Along your recovery journey, you’ll eventually meet people who won’t understand your addiction. Whether they misconstrue it as a character flaw, or assume it’s possible to “outgrow” a substance misuse problem over time, they need someone to step in and help clear the air.
What should you say if you find yourself in the position of having to explain addiction to a non-addict? Here are some helpful things you can bring up.
Addiction Can Happen to Anyone
Substance abuse disorders are a great equalizer. Addiction doesn’t care about your age, race, upbringing, gender identity or intellect.
Nobody starts drinking or using drugs because they hope to someday struggle with a problem so vast it takes over their life. Many intertwined factors can lead someone to become addicted, from their family history to their unique neurological makeup. Indeed, scientists have yet to fully understand all the complex reasons behind why some people develop addictive behaviors and others don’t.
Addicts Can’t “Just Say No”
One of the most persistent stigmas around people who live with substance abuse disorders is that they wouldn’t have these problems if only they were strong enough to say no to the temptation of using. However, research has proven time and again that addiction hijacks the reward pathways in the brain, essentially changing the chemical makeup that causes people to feel good after doing pleasurable activities.
Long-term drug or alcohol use causes people to need higher doses of a substance to feel normal. When someone tries to walk away from that cycle of ups and downs, a host of uncomfortable and even life-threatening withdrawal symptoms await them. Withdrawal symptoms are both physical and psychological, and can be unpleasant enough to drive someone back to substance abuse to prevent the problems from occurring.
There’s No Cure for Addiction
Even if you have successfully completed addiction treatment at a specialized facility, that doesn’t mean you are healed. Yes, you will feel better with every passing day you spend in sobriety, but you will still have to work on maintaining that substance-free lifestyle every day for as long as you live.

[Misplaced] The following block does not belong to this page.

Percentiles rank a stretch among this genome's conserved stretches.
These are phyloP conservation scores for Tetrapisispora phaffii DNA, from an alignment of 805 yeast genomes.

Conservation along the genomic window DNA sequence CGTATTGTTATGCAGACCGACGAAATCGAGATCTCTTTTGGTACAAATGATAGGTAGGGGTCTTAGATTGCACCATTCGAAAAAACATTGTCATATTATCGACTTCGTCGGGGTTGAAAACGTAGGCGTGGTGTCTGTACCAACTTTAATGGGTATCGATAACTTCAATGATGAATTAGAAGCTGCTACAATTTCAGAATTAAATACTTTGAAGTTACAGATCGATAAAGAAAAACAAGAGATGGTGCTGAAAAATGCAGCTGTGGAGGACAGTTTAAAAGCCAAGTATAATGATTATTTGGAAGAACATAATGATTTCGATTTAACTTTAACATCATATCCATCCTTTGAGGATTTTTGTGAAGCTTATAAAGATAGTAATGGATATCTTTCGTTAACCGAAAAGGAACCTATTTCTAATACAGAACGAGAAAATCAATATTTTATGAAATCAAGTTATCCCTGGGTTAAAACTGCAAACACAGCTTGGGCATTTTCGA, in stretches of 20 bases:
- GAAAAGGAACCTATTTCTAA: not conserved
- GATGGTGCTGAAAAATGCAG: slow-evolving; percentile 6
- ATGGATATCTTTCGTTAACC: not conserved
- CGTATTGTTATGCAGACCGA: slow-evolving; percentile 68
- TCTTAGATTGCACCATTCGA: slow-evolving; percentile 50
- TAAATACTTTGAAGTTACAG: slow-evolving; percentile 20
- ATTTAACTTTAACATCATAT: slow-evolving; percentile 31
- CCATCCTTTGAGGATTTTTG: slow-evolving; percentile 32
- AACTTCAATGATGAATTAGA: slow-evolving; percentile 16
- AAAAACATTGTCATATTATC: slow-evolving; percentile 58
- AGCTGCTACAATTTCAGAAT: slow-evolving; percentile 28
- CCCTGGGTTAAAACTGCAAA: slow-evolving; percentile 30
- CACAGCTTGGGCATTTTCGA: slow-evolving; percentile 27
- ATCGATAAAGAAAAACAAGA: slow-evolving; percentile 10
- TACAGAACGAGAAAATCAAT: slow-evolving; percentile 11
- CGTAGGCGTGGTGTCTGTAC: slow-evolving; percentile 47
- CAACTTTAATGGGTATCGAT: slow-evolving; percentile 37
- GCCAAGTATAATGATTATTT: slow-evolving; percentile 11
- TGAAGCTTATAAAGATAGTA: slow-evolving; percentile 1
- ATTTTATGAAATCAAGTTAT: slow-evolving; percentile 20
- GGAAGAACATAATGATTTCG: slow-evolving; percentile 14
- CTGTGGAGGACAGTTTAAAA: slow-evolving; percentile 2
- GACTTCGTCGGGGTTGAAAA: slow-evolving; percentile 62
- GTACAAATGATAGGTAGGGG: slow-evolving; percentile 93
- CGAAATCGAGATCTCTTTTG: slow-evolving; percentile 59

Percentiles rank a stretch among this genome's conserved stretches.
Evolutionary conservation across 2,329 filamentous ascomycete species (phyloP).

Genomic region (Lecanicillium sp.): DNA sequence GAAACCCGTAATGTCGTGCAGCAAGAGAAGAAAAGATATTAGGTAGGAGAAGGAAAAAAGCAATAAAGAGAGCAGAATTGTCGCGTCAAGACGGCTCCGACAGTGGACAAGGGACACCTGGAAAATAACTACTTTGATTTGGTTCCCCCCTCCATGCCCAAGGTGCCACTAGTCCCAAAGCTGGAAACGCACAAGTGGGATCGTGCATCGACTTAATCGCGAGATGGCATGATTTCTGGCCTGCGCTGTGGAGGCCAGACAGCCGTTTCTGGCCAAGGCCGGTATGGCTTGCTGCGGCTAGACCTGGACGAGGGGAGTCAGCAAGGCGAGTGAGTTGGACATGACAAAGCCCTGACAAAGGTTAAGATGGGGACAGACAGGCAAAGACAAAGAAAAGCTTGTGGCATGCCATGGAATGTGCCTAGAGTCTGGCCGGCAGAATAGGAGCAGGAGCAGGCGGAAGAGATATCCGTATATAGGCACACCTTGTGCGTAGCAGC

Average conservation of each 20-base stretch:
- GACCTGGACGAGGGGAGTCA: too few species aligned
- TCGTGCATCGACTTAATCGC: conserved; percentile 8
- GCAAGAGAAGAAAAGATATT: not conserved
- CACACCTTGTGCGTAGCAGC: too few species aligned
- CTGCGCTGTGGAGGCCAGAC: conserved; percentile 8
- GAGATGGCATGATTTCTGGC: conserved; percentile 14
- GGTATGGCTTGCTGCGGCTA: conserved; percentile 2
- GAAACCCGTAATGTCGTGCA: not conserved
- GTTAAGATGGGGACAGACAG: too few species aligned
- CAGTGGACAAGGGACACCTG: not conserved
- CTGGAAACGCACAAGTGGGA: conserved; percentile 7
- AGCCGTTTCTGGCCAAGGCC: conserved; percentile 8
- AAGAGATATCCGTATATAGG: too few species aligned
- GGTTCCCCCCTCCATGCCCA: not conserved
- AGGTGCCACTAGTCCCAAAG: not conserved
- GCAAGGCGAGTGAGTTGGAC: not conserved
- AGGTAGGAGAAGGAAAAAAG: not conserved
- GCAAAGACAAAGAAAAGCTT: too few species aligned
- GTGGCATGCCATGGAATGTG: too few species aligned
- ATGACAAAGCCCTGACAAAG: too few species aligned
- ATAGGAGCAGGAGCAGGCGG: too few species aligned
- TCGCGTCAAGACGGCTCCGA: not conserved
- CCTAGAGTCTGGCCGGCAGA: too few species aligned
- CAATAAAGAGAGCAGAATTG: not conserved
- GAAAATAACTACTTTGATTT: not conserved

Well-meaning friends and family members might especially struggle to understand this point. For instance, they might invite you to a party where people will be drinking or using drugs, and feel hurt when you decline the invitation out of a need to protect your boundaries. They might assume “just one beer” or “just one joint” would be harmless, not understanding the slippery slope of relapse triggers.
Addiction Is a Family Disease
Addiction does not only impact the person living with the illness. Its influence spreads and affects their loved ones, as well. For example, family members can feel intense guilt over engaging in enabling behavior, such as lying to cover for you or paying bills so you had more money to buy drugs. Or, they can resent you for creating ongoing tension in the family dynamic. Family therapy can go a long way toward helping everyone heal and make needed progress together.
Your Partner in Recovery
Many people in the earliest stages of sobriety find they need additional structure to help cement the strategies they learned in inpatient treatment. Segue Recovery Support provides a unique, high-accountability sober living environment for those who need to preserve their substance-free lifestyle. To learn more about the culture we’ve created, reach out today.